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Lec 28, Ch.20, pp.

955-973: Flexible
pavement design, ESAL (Objectives)

Know the structural components of a


flexible pavement
Learn the types of soil stabilization
methods (from reading)
Learn the general principles of flexible
pavement design
Know how to estimate equivalent single
axle load
What we discuss in class today
Structural components of a flexible
pavement
Wheel load pressure and pavement
structure
Converting the repetition of wheel loads
to the values that can be used for
pavement design
Pavement types

Flexible Pavement Rigid Pavement


(Portland Cement)

AC surface
(3 to 6 in) PC surface
Granular base (6 to 12 in)
(Base course)
Subbase Base course
Subgrade
Subgrade
Structural components of a flexible
pavement
Asphalt concrete surface: Mixture of mineral
aggregates and asphaltic materials. 3 to 6
depending on the expected traffic on the pavement.

Granular base (Base course): Usually granular


materials such as crushed stone, crushed or
uncrushed slag, crushed or uncrushed gravel, and
sand.
Subbase: Located immediately above the subgrade. Material of a superior
quality than the subgrade. If necessary, it may be stabilized.
Subgrade: Usually the natural material located along the horizontal alignment
of the pavement and serves as the foundation of the pavement structure. May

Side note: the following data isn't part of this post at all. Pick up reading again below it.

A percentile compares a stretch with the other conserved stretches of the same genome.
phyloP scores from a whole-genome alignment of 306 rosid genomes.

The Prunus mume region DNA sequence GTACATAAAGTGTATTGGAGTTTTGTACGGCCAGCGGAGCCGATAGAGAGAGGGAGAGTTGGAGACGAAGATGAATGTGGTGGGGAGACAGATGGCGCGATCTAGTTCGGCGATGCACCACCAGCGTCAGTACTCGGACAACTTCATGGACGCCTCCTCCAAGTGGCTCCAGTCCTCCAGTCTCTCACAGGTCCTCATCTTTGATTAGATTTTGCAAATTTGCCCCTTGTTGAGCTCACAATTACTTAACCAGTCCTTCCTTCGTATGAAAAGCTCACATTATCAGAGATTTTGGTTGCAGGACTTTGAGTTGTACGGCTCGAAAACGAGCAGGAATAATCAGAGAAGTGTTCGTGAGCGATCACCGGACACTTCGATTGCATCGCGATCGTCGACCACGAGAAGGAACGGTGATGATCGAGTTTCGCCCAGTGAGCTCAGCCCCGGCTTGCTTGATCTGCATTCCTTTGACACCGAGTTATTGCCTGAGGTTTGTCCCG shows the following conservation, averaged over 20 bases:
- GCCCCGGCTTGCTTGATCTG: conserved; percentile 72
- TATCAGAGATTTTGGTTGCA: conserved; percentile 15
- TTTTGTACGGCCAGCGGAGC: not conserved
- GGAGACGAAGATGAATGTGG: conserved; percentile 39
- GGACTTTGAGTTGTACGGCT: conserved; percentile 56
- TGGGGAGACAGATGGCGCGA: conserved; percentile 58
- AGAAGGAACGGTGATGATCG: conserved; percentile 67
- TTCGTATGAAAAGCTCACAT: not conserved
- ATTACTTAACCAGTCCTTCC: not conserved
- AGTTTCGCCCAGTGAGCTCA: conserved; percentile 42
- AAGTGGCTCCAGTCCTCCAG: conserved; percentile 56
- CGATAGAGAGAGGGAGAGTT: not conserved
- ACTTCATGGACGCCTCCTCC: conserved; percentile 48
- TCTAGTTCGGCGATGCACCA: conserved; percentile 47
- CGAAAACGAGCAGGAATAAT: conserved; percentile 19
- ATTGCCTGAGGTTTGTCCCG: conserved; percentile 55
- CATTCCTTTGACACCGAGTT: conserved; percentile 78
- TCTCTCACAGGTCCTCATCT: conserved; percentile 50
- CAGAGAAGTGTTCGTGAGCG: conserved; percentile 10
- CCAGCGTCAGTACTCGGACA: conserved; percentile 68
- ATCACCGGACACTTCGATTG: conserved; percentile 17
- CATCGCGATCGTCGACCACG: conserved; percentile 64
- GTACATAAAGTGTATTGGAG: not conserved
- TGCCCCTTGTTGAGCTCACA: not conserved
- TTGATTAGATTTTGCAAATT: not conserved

be a layer of selected borrowed materials, well compacted. Remember once
loosened, soil must be compacted to reduce voids.
Load distribution through the pavement
structure (covered by CE563)
Typical assumptions:
Higher strength
materials needed Multilayered elastic system
Subbase, base course, AC surface
is infinite in the horizontal direction
Subgrade is infinite in the vertical
and horizontal direction
Contain both the horizontal and vertical
strains below the set values that will cause
excessive cracking
These criteria are considered in terms of
repeated load applications because the
accumulated repetitions of traffic loads are of
significant importance to the development of
cracks and permanent deformation of the
pavement.
Estimating accumulated wheel load
repetitions
Traffic Characteristics: The traffic characteristics are determined in
terms of the number of repetitions of an 18,000-lb (80 kilo-newtons (kN))
single-axle load applied to the pavement on two sets of dual tires.

Equivalent single-axle load (ESAL)


Tire contact area (each Premise: the effect of any
4.51in. (11 cm) radius) load on the performance of a
and 13.57 (33 cm) in apart pavement can be represented
Contact pressure of 70 in terms of the number of
lb/in2 single applications of an
18,000-lb single axle.

4 tires x x 4.512 = 255.601 in2, Total single-axle load = 255.601 x 70


lb/in2 = 17,892 approximately 18,000 lbs.
Load equivalency factors (Table 20.3): Use this if
you know axle loads

Obviously the traffic mix (cars, buses, SU trucks, semis, etc.) must be
known because their gross axle loads are different. Vehicle
classification counts are needed. Also needed is axle load data the
reason for having truck weighing stations on major highways.
How to estimate the traffic mix if field data are not
available (In this case axle loads data must be available).
Table 20.4 can help you estimate break-down of truck
types in percentages.

%
How to estimate ESAL if axle loads are
not known
The equivalent 18,000-lb loads can also be determined from
the vehicle type, if the axle load is unknown, by using a truck